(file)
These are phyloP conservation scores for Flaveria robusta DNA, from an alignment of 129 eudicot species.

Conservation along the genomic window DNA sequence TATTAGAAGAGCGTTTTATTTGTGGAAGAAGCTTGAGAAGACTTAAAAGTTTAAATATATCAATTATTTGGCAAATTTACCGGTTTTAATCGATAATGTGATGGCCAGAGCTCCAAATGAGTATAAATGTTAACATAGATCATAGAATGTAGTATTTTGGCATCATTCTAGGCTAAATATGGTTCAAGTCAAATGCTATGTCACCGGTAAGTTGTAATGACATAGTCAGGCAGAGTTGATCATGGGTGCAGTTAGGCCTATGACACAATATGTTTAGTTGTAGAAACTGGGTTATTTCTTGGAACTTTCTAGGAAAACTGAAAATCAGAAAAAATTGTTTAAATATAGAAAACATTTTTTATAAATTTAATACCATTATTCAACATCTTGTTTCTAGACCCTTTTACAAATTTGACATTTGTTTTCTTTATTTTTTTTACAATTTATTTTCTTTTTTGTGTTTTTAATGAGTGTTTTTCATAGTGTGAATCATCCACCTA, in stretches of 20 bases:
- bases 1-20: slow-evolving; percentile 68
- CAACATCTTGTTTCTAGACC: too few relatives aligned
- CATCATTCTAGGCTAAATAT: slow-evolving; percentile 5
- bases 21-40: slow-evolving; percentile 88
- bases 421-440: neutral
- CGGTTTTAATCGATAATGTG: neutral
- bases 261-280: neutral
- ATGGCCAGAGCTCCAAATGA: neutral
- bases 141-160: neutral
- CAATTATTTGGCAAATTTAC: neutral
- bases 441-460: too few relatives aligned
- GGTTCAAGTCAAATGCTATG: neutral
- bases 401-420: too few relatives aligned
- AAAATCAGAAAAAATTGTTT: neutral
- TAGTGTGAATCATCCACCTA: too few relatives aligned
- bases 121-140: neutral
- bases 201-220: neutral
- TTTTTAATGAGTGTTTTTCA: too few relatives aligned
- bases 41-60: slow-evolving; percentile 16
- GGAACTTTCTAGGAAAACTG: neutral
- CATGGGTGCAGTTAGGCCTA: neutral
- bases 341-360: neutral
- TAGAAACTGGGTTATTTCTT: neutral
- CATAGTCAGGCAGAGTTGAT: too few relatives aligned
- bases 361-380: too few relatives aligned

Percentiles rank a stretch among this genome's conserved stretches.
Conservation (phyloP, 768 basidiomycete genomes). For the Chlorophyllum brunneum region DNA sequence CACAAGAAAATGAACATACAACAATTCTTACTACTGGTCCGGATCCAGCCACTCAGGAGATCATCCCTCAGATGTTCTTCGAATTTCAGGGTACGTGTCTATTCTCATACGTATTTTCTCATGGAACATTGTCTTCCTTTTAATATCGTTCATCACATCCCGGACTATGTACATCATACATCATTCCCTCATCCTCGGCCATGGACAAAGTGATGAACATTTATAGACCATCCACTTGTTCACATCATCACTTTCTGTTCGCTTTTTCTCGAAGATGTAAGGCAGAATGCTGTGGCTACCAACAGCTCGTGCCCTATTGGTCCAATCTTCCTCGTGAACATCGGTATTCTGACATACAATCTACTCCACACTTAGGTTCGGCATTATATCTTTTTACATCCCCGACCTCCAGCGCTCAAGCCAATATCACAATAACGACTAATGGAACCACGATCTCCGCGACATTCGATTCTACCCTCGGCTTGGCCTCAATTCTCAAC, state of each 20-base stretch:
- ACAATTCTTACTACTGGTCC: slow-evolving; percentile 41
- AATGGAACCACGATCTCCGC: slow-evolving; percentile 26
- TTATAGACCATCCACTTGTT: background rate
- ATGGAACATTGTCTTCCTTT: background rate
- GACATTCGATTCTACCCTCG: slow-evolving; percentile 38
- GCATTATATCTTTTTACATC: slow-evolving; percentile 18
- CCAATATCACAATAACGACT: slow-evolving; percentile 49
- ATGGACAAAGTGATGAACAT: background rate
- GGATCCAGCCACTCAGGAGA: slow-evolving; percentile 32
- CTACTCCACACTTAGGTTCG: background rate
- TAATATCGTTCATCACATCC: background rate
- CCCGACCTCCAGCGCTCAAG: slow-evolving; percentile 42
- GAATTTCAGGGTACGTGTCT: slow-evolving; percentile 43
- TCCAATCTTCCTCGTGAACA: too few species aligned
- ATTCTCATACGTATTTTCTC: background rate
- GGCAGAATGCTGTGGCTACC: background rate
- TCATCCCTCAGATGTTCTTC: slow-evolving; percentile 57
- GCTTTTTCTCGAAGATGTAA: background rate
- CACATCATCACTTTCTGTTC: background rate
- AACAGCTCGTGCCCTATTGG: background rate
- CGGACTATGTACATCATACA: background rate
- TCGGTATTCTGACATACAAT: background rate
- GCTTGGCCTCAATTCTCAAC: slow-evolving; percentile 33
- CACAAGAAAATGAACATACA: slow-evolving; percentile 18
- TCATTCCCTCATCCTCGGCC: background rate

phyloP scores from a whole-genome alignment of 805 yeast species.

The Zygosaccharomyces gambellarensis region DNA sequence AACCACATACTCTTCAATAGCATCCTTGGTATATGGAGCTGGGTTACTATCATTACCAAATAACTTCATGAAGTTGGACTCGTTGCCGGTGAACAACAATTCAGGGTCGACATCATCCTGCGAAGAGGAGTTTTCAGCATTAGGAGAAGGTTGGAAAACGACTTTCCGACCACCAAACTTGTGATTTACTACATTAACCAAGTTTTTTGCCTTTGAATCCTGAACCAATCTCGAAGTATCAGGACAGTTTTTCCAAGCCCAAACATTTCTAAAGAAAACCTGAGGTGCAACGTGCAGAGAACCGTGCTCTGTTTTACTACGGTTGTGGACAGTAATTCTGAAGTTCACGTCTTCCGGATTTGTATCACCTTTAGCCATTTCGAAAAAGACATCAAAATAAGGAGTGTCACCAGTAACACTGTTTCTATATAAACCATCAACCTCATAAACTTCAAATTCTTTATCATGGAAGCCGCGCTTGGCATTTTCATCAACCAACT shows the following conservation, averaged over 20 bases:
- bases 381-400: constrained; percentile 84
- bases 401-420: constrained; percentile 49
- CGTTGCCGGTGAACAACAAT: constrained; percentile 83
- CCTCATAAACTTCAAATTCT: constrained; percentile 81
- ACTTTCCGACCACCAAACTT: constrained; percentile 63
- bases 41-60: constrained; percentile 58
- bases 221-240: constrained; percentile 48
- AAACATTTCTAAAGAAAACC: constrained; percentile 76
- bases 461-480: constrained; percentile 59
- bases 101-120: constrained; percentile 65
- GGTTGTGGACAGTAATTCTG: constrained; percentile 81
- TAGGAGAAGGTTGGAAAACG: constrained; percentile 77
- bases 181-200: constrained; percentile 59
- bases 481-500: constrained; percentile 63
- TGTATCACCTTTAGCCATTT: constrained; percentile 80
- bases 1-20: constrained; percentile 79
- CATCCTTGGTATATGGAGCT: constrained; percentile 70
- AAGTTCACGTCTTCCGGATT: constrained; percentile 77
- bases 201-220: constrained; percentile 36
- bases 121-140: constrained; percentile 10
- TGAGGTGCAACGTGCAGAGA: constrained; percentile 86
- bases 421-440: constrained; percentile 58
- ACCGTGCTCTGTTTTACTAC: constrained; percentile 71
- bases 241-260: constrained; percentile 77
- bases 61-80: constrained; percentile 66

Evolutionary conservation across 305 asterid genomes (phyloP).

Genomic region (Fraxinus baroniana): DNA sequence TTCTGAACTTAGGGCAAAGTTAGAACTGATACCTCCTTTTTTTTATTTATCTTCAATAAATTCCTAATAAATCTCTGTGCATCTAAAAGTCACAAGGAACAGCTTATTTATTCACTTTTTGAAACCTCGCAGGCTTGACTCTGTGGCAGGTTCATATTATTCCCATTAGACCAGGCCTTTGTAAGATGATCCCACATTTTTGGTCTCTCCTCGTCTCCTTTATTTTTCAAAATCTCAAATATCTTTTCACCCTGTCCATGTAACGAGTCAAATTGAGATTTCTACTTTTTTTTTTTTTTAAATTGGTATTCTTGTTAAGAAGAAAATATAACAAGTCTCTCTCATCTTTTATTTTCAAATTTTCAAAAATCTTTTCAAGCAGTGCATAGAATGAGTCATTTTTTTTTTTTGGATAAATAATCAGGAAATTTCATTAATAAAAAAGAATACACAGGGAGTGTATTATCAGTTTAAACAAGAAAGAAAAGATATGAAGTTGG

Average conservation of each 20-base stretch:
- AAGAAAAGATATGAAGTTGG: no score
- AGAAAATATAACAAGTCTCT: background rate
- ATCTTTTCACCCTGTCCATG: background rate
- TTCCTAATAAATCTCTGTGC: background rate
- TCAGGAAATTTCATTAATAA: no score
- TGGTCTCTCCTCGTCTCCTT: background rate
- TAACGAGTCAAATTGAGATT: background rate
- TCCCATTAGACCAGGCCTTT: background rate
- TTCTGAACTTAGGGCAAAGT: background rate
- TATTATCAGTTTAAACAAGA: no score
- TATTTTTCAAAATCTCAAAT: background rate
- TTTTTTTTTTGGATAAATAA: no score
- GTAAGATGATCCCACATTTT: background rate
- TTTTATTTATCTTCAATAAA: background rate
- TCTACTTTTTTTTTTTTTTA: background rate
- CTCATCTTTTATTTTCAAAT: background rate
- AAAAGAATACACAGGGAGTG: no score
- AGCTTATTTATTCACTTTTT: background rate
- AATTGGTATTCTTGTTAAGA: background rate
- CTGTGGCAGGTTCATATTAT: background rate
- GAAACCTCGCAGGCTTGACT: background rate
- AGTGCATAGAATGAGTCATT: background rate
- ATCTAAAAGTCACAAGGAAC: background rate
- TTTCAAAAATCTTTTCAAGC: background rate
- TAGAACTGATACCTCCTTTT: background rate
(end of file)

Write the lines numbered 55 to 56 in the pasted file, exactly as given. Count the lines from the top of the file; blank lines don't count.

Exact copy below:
phyloP scores from a whole-genome alignment of 805 yeast species.

The Zygosaccharomyces gambellarensis region DNA sequence AACCACATACTCTTCAATAGCATCCTTGGTATATGGAGCTGGGTTACTATCATTACCAAATAACTTCATGAAGTTGGACTCGTTGCCGGTGAACAACAATTCAGGGTCGACATCATCCTGCGAAGAGGAGTTTTCAGCATTAGGAGAAGGTTGGAAAACGACTTTCCGACCACCAAACTTGTGATTTACTACATTAACCAAGTTTTTTGCCTTTGAATCCTGAACCAATCTCGAAGTATCAGGACAGTTTTTCCAAGCCCAAACATTTCTAAAGAAAACCTGAGGTGCAACGTGCAGAGAACCGTGCTCTGTTTTACTACGGTTGTGGACAGTAATTCTGAAGTTCACGTCTTCCGGATTTGTATCACCTTTAGCCATTTCGAAAAAGACATCAAAATAAGGAGTGTCACCAGTAACACTGTTTCTATATAAACCATCAACCTCATAAACTTCAAATTCTTTATCATGGAAGCCGCGCTTGGCATTTTCATCAACCAACT shows the following conservation, averaged over 20 bases: